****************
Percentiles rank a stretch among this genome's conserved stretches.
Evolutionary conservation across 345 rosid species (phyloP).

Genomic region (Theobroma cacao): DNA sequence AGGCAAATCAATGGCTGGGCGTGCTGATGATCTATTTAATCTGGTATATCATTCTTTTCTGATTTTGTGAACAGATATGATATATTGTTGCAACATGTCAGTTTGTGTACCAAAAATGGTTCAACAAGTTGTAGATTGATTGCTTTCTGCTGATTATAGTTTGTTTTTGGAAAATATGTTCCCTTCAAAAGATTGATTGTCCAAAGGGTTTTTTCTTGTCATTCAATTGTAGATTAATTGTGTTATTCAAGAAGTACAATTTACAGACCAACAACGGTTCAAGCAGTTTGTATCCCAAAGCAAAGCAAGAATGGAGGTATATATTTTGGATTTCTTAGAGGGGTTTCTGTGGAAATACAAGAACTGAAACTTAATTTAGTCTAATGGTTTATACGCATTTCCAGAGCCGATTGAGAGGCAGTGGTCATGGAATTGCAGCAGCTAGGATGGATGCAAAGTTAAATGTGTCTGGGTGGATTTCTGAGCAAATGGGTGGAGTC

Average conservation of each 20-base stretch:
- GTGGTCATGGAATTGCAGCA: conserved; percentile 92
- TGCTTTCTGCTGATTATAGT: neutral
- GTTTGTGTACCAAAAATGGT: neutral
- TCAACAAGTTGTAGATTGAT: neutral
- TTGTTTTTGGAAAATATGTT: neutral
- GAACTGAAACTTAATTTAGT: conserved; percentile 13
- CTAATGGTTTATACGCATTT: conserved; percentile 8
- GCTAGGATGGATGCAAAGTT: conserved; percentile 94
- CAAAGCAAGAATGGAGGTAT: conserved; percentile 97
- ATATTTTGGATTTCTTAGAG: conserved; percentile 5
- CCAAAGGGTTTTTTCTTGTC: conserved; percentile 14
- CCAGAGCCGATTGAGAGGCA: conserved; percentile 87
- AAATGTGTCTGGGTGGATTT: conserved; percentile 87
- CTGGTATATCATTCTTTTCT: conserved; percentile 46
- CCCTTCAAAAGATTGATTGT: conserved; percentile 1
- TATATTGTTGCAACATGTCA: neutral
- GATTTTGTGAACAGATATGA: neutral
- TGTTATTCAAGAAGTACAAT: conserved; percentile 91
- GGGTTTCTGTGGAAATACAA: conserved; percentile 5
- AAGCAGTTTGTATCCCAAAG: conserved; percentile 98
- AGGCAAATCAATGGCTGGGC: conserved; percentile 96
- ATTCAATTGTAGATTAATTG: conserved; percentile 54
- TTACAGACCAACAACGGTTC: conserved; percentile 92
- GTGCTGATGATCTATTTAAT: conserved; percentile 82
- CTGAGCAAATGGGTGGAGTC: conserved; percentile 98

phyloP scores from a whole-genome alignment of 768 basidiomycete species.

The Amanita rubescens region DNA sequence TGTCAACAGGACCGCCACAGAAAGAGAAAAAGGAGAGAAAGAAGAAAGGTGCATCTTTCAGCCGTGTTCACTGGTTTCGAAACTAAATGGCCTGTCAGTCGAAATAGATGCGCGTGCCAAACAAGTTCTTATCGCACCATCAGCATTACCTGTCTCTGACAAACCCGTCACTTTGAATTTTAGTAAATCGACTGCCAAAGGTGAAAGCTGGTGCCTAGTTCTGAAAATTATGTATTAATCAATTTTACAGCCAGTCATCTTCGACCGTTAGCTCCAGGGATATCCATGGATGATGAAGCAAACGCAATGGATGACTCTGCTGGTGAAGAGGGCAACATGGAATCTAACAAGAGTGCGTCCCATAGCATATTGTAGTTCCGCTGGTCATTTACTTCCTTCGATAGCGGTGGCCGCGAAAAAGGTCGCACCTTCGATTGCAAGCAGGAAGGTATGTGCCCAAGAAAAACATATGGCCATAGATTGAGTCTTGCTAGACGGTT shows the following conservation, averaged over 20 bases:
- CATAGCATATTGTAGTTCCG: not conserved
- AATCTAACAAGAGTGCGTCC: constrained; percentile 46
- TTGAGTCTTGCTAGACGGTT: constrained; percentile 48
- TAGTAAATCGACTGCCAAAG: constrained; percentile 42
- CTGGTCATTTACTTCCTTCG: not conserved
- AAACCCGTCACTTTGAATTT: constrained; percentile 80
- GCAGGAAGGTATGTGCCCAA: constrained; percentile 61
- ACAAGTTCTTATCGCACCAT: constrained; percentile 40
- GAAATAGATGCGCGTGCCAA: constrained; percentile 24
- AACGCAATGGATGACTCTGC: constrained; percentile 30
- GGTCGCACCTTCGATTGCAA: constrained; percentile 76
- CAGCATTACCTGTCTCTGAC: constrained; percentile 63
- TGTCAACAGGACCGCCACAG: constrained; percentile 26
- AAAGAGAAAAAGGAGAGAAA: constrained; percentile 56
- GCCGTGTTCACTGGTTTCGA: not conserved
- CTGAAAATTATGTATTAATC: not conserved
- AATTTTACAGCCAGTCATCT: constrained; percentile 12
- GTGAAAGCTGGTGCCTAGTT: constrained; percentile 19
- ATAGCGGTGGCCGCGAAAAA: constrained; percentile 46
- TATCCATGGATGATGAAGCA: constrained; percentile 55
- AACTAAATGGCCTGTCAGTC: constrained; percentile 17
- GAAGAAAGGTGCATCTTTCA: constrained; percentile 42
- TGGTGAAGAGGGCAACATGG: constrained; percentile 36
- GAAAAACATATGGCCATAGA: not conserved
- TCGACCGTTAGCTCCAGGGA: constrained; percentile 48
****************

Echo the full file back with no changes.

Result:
Percentiles rank a stretch among this genome's conserved stretches.
Evolutionary conservation across 345 rosid species (phyloP).

Genomic region (Theobroma cacao): DNA sequence AGGCAAATCAATGGCTGGGCGTGCTGATGATCTATTTAATCTGGTATATCATTCTTTTCTGATTTTGTGAACAGATATGATATATTGTTGCAACATGTCAGTTTGTGTACCAAAAATGGTTCAACAAGTTGTAGATTGATTGCTTTCTGCTGATTATAGTTTGTTTTTGGAAAATATGTTCCCTTCAAAAGATTGATTGTCCAAAGGGTTTTTTCTTGTCATTCAATTGTAGATTAATTGTGTTATTCAAGAAGTACAATTTACAGACCAACAACGGTTCAAGCAGTTTGTATCCCAAAGCAAAGCAAGAATGGAGGTATATATTTTGGATTTCTTAGAGGGGTTTCTGTGGAAATACAAGAACTGAAACTTAATTTAGTCTAATGGTTTATACGCATTTCCAGAGCCGATTGAGAGGCAGTGGTCATGGAATTGCAGCAGCTAGGATGGATGCAAAGTTAAATGTGTCTGGGTGGATTTCTGAGCAAATGGGTGGAGTC

Average conservation of each 20-base stretch:
- GTGGTCATGGAATTGCAGCA: conserved; percentile 92
- TGCTTTCTGCTGATTATAGT: neutral
- GTTTGTGTACCAAAAATGGT: neutral
- TCAACAAGTTGTAGATTGAT: neutral
- TTGTTTTTGGAAAATATGTT: neutral
- GAACTGAAACTTAATTTAGT: conserved; percentile 13
- CTAATGGTTTATACGCATTT: conserved; percentile 8
- GCTAGGATGGATGCAAAGTT: conserved; percentile 94
- CAAAGCAAGAATGGAGGTAT: conserved; percentile 97
- ATATTTTGGATTTCTTAGAG: conserved; percentile 5
- CCAAAGGGTTTTTTCTTGTC: conserved; percentile 14
- CCAGAGCCGATTGAGAGGCA: conserved; percentile 87
- AAATGTGTCTGGGTGGATTT: conserved; percentile 87
- CTGGTATATCATTCTTTTCT: conserved; percentile 46
- CCCTTCAAAAGATTGATTGT: conserved; percentile 1
- TATATTGTTGCAACATGTCA: neutral
- GATTTTGTGAACAGATATGA: neutral
- TGTTATTCAAGAAGTACAAT: conserved; percentile 91
- GGGTTTCTGTGGAAATACAA: conserved; percentile 5
- AAGCAGTTTGTATCCCAAAG: conserved; percentile 98
- AGGCAAATCAATGGCTGGGC: conserved; percentile 96
- ATTCAATTGTAGATTAATTG: conserved; percentile 54
- TTACAGACCAACAACGGTTC: conserved; percentile 92
- GTGCTGATGATCTATTTAAT: conserved; percentile 82
- CTGAGCAAATGGGTGGAGTC: conserved; percentile 98

phyloP scores from a whole-genome alignment of 768 basidiomycete species.

The Amanita rubescens region DNA sequence TGTCAACAGGACCGCCACAGAAAGAGAAAAAGGAGAGAAAGAAGAAAGGTGCATCTTTCAGCCGTGTTCACTGGTTTCGAAACTAAATGGCCTGTCAGTCGAAATAGATGCGCGTGCCAAACAAGTTCTTATCGCACCATCAGCATTACCTGTCTCTGACAAACCCGTCACTTTGAATTTTAGTAAATCGACTGCCAAAGGTGAAAGCTGGTGCCTAGTTCTGAAAATTATGTATTAATCAATTTTACAGCCAGTCATCTTCGACCGTTAGCTCCAGGGATATCCATGGATGATGAAGCAAACGCAATGGATGACTCTGCTGGTGAAGAGGGCAACATGGAATCTAACAAGAGTGCGTCCCATAGCATATTGTAGTTCCGCTGGTCATTTACTTCCTTCGATAGCGGTGGCCGCGAAAAAGGTCGCACCTTCGATTGCAAGCAGGAAGGTATGTGCCCAAGAAAAACATATGGCCATAGATTGAGTCTTGCTAGACGGTT shows the following conservation, averaged over 20 bases:
- CATAGCATATTGTAGTTCCG: not conserved
- AATCTAACAAGAGTGCGTCC: constrained; percentile 46
- TTGAGTCTTGCTAGACGGTT: constrained; percentile 48
- TAGTAAATCGACTGCCAAAG: constrained; percentile 42
- CTGGTCATTTACTTCCTTCG: not conserved
- AAACCCGTCACTTTGAATTT: constrained; percentile 80
- GCAGGAAGGTATGTGCCCAA: constrained; percentile 61
- ACAAGTTCTTATCGCACCAT: constrained; percentile 40
- GAAATAGATGCGCGTGCCAA: constrained; percentile 24
- AACGCAATGGATGACTCTGC: constrained; percentile 30
- GGTCGCACCTTCGATTGCAA: constrained; percentile 76
- CAGCATTACCTGTCTCTGAC: constrained; percentile 63
- TGTCAACAGGACCGCCACAG: constrained; percentile 26
- AAAGAGAAAAAGGAGAGAAA: constrained; percentile 56
- GCCGTGTTCACTGGTTTCGA: not conserved
- CTGAAAATTATGTATTAATC: not conserved
- AATTTTACAGCCAGTCATCT: constrained; percentile 12
- GTGAAAGCTGGTGCCTAGTT: constrained; percentile 19
- ATAGCGGTGGCCGCGAAAAA: constrained; percentile 46
- TATCCATGGATGATGAAGCA: constrained; percentile 55
- AACTAAATGGCCTGTCAGTC: constrained; percentile 17
- GAAGAAAGGTGCATCTTTCA: constrained; percentile 42
- TGGTGAAGAGGGCAACATGG: constrained; percentile 36
- GAAAAACATATGGCCATAGA: not conserved
- TCGACCGTTAGCTCCAGGGA: constrained; percentile 48